Is there a doctor in the town?
Underserviced York Region communities consider options to attract medical professionals, without hurting existing doctors

Jan 8, 2004
**** Queen, Staff Writer

Communities across York Region are kicking off 2004 by boosting efforts to recruit desperately needed doctors and health services.

"Ensuring communities have the health care they need in all forms, from doctors to nurse practitioners to the health environments needed to provide the services to the diagnostics, is a huge priority for the region as we enter the new year," said Fred Tufnell, chairperson of the Simcoe York District Health Council.

"I would say recruiting doctors is a key issue but I wouldn't say it's the overwhelming issue. It goes hand-in-hand with working to develop and provide the best tools, environment, diagnostics etc. But obviously we need the doctors in the numbers required to provide the services."

Virtually every community in the region is trying to hike its health services.

For example, an increasingly nasty battle is raging in Georgina over plans for a health clinic in Sutton.

In an effort to bring doctors to the underserviced town, the Georgina community health care council has attempted to open a medical clinic on Baseline Road using a $1-million grant from the town, obtained from the sale of Georgina's hydro utility.

However, the deal has been clouded in controversy.

Members of the health council have been accused of not being accountable to the public. Six Keswick doctors threatened to leave Georgina, upset public funds would be used to finance a competing clinic.

Finger-pointing over the clinic dominated the municipal elections last fall and resulted in Mayor Rob Grossi defeating incumbent Jeff Holec.

"It's been a huge issue," said Mr. Grossi, a vocal opponent of the health council's actions.

"At the end of the day, the problem is bringing health care to an underserviced community. We've been abandoned (by higher levels of government) when it comes to health care and the issue has landed on our doorstep.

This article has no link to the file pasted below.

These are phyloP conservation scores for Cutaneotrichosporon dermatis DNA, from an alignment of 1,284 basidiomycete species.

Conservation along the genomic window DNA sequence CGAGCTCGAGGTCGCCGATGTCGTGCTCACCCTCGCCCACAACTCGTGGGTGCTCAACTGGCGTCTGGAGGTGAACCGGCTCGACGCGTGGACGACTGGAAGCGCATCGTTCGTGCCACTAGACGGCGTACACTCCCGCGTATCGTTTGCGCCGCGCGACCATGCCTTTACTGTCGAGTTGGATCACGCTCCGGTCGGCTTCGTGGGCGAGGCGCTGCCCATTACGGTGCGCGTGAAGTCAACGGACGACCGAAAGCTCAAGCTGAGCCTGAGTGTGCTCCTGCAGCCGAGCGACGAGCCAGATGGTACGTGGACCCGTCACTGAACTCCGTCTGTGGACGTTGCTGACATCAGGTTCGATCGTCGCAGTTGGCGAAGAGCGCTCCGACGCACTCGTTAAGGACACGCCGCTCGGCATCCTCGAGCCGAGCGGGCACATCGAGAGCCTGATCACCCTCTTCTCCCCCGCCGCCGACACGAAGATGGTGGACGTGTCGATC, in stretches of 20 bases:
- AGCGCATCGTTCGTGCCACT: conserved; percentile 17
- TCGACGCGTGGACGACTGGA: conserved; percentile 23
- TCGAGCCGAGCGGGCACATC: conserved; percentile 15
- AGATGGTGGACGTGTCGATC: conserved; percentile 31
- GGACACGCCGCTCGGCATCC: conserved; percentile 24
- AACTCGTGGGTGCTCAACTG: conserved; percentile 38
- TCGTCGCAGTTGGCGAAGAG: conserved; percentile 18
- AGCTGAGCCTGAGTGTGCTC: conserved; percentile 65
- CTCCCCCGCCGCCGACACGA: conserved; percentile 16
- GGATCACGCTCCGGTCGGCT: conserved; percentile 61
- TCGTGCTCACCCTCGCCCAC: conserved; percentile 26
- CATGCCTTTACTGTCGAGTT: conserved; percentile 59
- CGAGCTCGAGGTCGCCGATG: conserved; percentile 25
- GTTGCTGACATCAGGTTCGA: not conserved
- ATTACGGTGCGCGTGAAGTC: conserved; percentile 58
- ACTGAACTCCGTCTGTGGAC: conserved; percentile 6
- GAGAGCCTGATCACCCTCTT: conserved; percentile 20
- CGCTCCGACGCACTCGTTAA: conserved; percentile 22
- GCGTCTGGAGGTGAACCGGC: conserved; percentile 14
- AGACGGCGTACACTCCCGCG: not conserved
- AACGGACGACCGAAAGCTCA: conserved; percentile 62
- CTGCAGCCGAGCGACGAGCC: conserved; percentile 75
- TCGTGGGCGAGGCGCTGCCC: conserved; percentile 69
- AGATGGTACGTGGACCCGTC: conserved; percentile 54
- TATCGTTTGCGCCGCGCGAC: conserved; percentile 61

"If growth is going to occur -- and we know growth is going to occur -- and the responsibility for health care lies with the federal and provincial governments and they approve immigration and emigration, shouldn't ensuring adequate health care in communities be in their purview?"

Meanwhile, physicians in Whitchurch-Stouffville are warning of a drastic family doctor shortage.

"With the population expected to expand, the situation can only get worse. There's a definite shortage," said Dr. Donald Petrie, who is not accepting new patients.

"You can't look after the ones you're committed to. You can't look after the whole world. There's a limit."

Dr. Petrie said the government needs to increase the supply of doctors, but acknowledged there's no quick solution.

"It's a bad situation but we do the best we can."

Mayor Sue Sherban is establishing a task force of politicians, community leaders and representatives from the town's medical community to develop a doctor recruitment strategy.

"Like every community that's growing, doctors need to grow with it," she said.

"We don't really have the space right now for physicians. Doctors want a turn-key operation where they can walk in and have the facilities ready to begin practising. We need somebody to come to the table and build a facility that would be physician friendly."

To make sure the situation in Georgina isn't repeated, Ms Sherban acknowledged the town will have to walk a fine line between attracting new doctors and ensuring current physicians don't feel alienated.